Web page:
Albie Donnelly’s Supercharge – Big Blow (2011)

FrontCover1Liverpool- born singer/saxophonist and bandleader began his career in London as a session musician playing on recordings by Bob Geldof and the Boomtown Rats, Graham Parker and many others.

In 1973 he formed the now legendary band SUPERCHARGE. The band’s blend of R.‘n’B. and Funk plus their wild on- (and off!) stage-show made them a sensation on the British 70’s live- club scene.

In the 80’s the band signed with Virgin Records and toured extensively in GB and all over Europe with such names as Ray Charles, Fats Domino, B. B. King, Chuck Berry and Queen – culminating in the Hyde Park concert in front of more than 100,000 people.


From then on ALBIE has led successful tours all over Europe (Germany, Netherlands, Spain, Portugal, France, Poland, Italy, Austria, Switzerland, Denmark, Sweden, Finland) and recently back home again in GB, confirming the bandleaders consistent popularity. His soulful voice and unique horn-sound attest to his R’n’B roots and his being steeped in the music of the all-time greats. (Press release)

More about Supercharge here.


And here´s a real fine compolaion album:

A “best of” of Supercharge’s swing, R&B and funk numbers from the 90s is offered by Big Blow. The album is supplemented with nine live recordings of Albie Donnelly’s current band line-up.

When people talk about Supercharge, they are actually referring to the rhythm & blues band that was founded in the 70s and disbanded at that time. But since the end of the 90s at the latest – almost unnoticed by the media public – Supercharge has been extremely successful on the stages of Europe and especially Germany. With musicians like guitarist Roy Herrington and bassist Diekmann, Albie Donnelly has gathered a band that more than worthily administers the legacy of the rhythm & blues troupe.


Unfortunately, it is rather difficult to find studio recordings of this line-up. Therefore, the eleven titles of Big Blow are a good introduction. In addition to a lot of Donnelly’s own compositions, there are also classics like “Swing Brother Swing”, King Curtis’ “Memphis Soul Stew” or Cole Porter’s “Every Time We Say Goodbye”. The stylistic spectrum here ranges from big band swing in the style of the 90s revival to classic rhythm & blues and funk. An extremely danceable and rousing collection in finest sound quality. Highlights are “Eat that Chicken” and “I’m a Boogie Man”. Only “Every Time We Say Goodbye” is just boring.

The second half of the disc – which are clearly more than just bonus tracks – are live recordings of blues and soul classics like “Rainy Night In Georgia”, “I Ain’t Got Nothing But The Blues” or Breakin Up Someones Home” and “Unchain My Heart”. Here you can hear why Donnelly and his comrades-in-arms are still one of Europe’s most popular live acts: they play forward regardless of losses. Anyone who is not carried away is either deaf or already dead.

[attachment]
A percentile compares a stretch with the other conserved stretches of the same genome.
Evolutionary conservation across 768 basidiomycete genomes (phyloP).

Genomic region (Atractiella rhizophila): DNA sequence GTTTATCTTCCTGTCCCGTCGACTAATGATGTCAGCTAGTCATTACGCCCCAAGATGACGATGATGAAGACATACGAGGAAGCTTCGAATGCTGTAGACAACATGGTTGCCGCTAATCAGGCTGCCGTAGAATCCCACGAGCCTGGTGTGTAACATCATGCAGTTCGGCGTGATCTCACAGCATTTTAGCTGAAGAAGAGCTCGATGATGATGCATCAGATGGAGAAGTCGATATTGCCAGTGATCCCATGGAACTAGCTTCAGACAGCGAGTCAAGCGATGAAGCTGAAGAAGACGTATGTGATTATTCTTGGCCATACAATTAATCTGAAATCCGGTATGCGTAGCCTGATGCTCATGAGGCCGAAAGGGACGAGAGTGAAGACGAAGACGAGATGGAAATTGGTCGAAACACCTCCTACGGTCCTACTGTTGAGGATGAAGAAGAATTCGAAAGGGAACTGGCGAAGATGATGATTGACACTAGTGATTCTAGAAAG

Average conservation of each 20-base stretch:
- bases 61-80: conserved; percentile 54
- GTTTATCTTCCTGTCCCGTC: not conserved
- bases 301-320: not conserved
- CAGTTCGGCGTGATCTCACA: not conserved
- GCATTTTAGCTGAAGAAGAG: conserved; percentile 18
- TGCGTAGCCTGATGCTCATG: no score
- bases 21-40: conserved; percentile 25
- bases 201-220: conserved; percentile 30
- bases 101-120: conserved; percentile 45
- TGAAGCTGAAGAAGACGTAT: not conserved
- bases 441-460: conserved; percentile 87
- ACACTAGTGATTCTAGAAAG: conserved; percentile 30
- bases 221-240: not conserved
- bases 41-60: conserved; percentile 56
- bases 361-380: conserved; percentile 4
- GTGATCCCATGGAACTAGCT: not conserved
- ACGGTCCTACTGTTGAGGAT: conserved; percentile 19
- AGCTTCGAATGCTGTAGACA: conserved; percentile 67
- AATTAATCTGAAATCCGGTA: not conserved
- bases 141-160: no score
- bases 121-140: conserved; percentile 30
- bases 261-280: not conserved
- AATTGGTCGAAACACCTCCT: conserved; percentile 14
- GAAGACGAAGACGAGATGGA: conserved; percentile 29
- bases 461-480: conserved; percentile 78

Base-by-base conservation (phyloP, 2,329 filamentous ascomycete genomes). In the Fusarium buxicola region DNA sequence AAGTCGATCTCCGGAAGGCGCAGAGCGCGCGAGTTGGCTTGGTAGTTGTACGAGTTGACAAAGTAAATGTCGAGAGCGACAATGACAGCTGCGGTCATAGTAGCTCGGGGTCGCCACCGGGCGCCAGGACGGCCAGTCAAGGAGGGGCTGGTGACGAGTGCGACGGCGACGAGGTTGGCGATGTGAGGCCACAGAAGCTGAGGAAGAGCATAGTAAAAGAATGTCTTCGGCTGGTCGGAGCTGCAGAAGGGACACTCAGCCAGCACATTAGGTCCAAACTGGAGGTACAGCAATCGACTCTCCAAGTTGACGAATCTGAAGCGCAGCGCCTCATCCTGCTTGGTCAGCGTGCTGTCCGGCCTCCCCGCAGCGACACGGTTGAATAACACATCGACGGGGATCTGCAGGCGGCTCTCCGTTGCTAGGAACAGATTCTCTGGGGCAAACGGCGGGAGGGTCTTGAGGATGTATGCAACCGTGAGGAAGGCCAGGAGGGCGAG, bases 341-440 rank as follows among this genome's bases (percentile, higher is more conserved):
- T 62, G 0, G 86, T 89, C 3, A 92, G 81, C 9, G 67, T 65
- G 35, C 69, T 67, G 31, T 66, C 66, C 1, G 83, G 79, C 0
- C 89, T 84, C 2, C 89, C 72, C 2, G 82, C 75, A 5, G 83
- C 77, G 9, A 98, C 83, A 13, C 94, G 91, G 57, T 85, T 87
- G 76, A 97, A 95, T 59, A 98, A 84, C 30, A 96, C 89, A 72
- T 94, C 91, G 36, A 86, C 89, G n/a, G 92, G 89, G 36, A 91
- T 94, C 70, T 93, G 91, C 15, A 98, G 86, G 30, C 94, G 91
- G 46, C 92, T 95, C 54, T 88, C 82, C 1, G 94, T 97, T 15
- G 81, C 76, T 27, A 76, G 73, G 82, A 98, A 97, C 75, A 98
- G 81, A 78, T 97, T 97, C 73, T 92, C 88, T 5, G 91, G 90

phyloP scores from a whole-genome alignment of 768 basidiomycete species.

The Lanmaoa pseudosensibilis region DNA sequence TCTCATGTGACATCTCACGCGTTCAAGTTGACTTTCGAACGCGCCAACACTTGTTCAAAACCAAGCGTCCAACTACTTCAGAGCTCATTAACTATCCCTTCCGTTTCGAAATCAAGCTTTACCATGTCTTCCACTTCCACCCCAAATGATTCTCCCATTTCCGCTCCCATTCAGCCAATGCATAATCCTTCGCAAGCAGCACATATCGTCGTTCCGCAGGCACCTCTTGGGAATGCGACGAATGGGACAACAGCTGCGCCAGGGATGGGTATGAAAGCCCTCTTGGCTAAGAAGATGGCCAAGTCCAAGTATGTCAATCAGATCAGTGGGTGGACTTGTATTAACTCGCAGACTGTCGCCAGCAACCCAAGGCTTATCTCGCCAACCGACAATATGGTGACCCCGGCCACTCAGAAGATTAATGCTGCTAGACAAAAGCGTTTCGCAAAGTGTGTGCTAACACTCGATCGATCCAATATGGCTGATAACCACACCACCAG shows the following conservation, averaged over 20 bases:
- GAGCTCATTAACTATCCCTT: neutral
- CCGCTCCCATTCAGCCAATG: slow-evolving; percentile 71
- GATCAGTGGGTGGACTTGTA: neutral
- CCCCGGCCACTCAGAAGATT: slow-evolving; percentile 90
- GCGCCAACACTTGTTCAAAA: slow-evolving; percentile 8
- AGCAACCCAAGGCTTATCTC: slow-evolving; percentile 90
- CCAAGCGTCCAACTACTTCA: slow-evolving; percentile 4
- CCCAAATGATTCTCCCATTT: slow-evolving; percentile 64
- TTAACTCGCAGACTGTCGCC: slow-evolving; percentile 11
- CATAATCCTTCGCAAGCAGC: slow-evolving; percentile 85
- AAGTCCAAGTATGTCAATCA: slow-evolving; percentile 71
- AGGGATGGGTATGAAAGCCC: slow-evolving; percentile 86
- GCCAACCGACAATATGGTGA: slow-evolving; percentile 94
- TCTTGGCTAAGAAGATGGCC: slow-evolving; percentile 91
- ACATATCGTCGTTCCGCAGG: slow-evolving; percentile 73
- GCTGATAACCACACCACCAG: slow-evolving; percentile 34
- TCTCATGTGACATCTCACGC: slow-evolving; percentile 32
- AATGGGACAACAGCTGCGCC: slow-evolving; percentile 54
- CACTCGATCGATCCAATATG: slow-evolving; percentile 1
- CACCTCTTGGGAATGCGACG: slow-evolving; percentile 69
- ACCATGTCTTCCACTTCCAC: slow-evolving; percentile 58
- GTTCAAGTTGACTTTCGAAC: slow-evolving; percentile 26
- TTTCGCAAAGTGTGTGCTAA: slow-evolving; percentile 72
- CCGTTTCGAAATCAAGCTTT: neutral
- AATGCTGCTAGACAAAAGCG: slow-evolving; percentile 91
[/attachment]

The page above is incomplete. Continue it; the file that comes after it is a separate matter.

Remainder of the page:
Unfortunately the booklet is very unkind; I would have liked more information about the songs and the musicians involved … and the songs “Mickingbird” and “Crazy Fries” mentioned on the cover are not on the CD !




01. Pink Champagne (Donnelly) 3.21
02. Swing Brother Swing (Holiday/Raymond/Bishop/Williams) 2.27
03. Mellow Saxophone (Montrell) 2.55
04. Eat That Chicken (Donnelly) 4.04
05. Memphis Soul Stew (Ousley) 4.52
06. Sir La Dude (Donnelly) 4.40
07. I’m A Boogie Man (Donnelly) 3,23
08. Goodbye Uwe (Donnelly/Stone) 0.35
09. Fool For You (Donnelly) 3.23
10. Eve (Donnelly) 1.32
11. Every Time We Say Goodbye (Porter) 3.45
Live tracks:
12. Rainy Night In Georgia (Donnelly) 5.55
13. Circles (Preston) 3.47
14. I Ain’t Got Nothing But The Blues (Ellington/George) 5.13
15. Love And Happiness (Green) 4.24
16. Unchain My Heart (Sharp) 6.33
17. Breakin Up Someones Home (Jackson Jr./Matthews) 5.38
18. Gangster Of Love (Watson) 3.33



More from Albie Donnely´s Supecharge:

The official website:

John McLaughlin – The Montreux Years (2022)

LPFrontCover1John McLaughlin (born 4 January 1942) is an English guitarist, bandleader, and composer. A pioneer of jazz fusion, his music combines elements of jazz with rock, world music, Indian classical music, Western classical music, flamenco, and blues. After contributing to several key British groups of the early 1960s, McLaughlin made Extrapolation, his first album as a bandleader, in 1969. He then moved to the U.S., where he played with drummer Tony Williams’s group Lifetime and then with Miles Davis on his electric jazz fusion albums In a Silent Way, Bitches Brew, Jack Johnson, and On the Corner. His 1970s electric band, the Mahavishnu Orchestra, performed a technically virtuosic and complex style of music that fused electric jazz and rock with Indian influences.